The New Pact With Russia
by Hal Lindsey
Since before the Syrian civil war began in 2011, the United States has been working for regime change there. The Russians have been on the opposite side — doing all they could to prop up President Bashar al-Assad’s government. In fact, if the Russians hadn’t intervened in the war last year, Assad might well have fallen by now, ending the deadly war.
So why did Secretary of State John Kerry announce on July 15th that the United States and Russia would be working together in Syria? What common cause do the two nations have there? Both sides claim to be fighting terrorists, but the U.S. wants to aid the so-called “moderate rebels” in their fight to overthrow Assad. Russia is on Assad’s side. They fight against everyone trying to get rid of him.
Kerry says the two sides have agreed to coordinate their battle against al-Qaeda’s Syrian branch, known until this week as the al-Nusra Front. He said the agreement was intended to “significantly reduce the violence and help create the space for a genuine and credible political transition” in Syria.
In the last few days, al-Nusra leader Abu Mohammed al-Jolani, announced a split from al-Qaeda. He said his group will now be known as “Jabhat Fateh al-Sham,” or “The Front for Liberation of al Sham.” According to CNN, “U.S. officials quickly dismissed the rebranding as a public relations ploy.” The pact with Russia will continue.
Secretary Kerry refused to give any specifics on how Russia and the U.S. will be cooperating. He said, “The concrete steps that we have agreed on are not going to be laid out in public in some long list because we want them to work.”
Defense Department leaders then did something almost unprecedented. They openly scorned the foreign policy branch of their own government. Pentagon Press Secretary Peter Cook said, “The Secretary of Defense has been clear that he has been skeptical of Russia’s activities in Syria and we have reason for that. There are plenty of reasons for that skepticism. And I think he maintains that skepticism.”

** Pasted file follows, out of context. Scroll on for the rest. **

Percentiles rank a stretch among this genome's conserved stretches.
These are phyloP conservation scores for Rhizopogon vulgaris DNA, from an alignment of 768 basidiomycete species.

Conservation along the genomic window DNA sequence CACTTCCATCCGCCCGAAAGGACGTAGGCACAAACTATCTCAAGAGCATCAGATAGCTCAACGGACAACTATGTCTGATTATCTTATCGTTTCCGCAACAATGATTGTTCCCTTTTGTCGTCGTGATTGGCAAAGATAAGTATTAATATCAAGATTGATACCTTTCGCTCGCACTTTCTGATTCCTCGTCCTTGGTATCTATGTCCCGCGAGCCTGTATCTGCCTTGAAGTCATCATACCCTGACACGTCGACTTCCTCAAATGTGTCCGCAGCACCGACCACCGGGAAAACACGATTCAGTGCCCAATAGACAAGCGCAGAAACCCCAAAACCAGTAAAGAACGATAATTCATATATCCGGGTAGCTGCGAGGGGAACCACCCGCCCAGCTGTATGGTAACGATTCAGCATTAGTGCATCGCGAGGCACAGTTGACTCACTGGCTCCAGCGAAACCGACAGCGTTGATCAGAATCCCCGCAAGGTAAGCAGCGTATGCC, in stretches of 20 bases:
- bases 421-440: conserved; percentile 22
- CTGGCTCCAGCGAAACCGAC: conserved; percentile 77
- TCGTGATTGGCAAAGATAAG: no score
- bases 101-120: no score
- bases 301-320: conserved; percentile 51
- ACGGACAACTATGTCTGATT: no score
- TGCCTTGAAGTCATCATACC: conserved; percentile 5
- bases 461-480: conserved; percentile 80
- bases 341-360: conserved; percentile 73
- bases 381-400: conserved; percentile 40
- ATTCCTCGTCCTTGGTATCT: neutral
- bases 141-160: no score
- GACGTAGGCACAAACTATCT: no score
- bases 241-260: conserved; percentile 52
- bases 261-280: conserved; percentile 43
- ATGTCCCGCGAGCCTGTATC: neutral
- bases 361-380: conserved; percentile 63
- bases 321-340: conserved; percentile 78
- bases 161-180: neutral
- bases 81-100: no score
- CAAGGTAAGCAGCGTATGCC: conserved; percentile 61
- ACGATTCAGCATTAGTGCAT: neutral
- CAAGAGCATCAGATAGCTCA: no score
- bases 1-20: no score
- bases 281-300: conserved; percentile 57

On Syria, the Obama Administration looks like a “house divided.” So what’s going? Though Secretary Kerry refused give details of the agreement, it obviously centers around the military. State Department employees won’t be coordinating attacks with the Russians. It will be members of the armed forces.
Defense Secretary Carter correctly believes Russia’s presence has extended the war, and the misery. He said, “We had hoped that they would promote a political solution and transition to put an end to the civil war, which is the beginning of all this violence in Syria… They’re a long way from doing that.”
President Obama and Secretary Kerry know that anything we do to help the Russians helps Assad. This, then, looks like a significant shift in U.S. policy toward Bashar al-Assad, Syria, and the civil war. With only a few months of his presidency left, Barrack Obama may have given up on Syria. Earlier this year, he said, “Syria has been a heart-breaking situation of enormous complexity, and I don’t think there are any simple solutions.”
Frederic Hof, writing in The Atlantic, said, “Syria’s ‘complexity’ is the administration’s last-ditch defense for an astounding five-year bottom line: Not one single Syrian protected from the merciless, unrelenting, and deliberate campaign of mass homicide and collective punishment inflicted by the Assad regime against millions of Syrians.”
Few U.S. presidents have ever seen a foreign policy disaster quite like Syria. In June fifty-one State Department diplomats released a memo that severely criticized the Obama Administration’s handling of the civil war. In the New York Times, Max Fisher characterized the basic disagreement between the diplomats and the Administration. “Current policy has little answer for how to break out of a status quo that is disastrous and steadily getting worse.”
To express the depth and magnitude of Syrian despair, we’re reduced to the use of statistics — mere numbers to account for human lives. By February of this year, 11.5% of Syrians had been killed or injured according to the Syrian Centre for Policy Research. That group estimates that by February, 470,000 people had died. Forty-five percent of Syria’s population has been displaced by the war. In 2010, life expectancy for Syrians was at 70. By 2015, it had dropped to 55.
It all started with the “Arab Spring” — something the Obama Administration’s State Department, then led by Hillary Clinton, encouraged at every turn. They mistakenly saw the “Arab Spring” as democracy taking root in the Muslim Middle East. They believed an era of freedom and human dignity was about to flourish all across that troubled region.
Their mistake was in not understanding the nature of Islam. The “Arab Spring” quickly became an excuse for brutal despotism. Nation after nation fell to violence. Most have not recovered. New terror groups such as ISIS were born, and old terror groups such as al-Qaeda were strengthened.
On the other hand, those who think we can safely ignore crises in other countries don’t understand just how small our world has become. America totally withdrew from Iraq, and did as little as possible in Syria. Those two actions created ISIS, opened the door to the Russians, and sent millions of refugees surging out of Syria and the Middle East, and into the rest of the world.
So what do we do? The short answer is, pray. The long answer includes repentance. The Old Testament gives ample evidence that when God withdraws His favor from a land, intractable problems become the norm. Our hope today — our only hope — is in God’s mercy. And that’s how we should pray.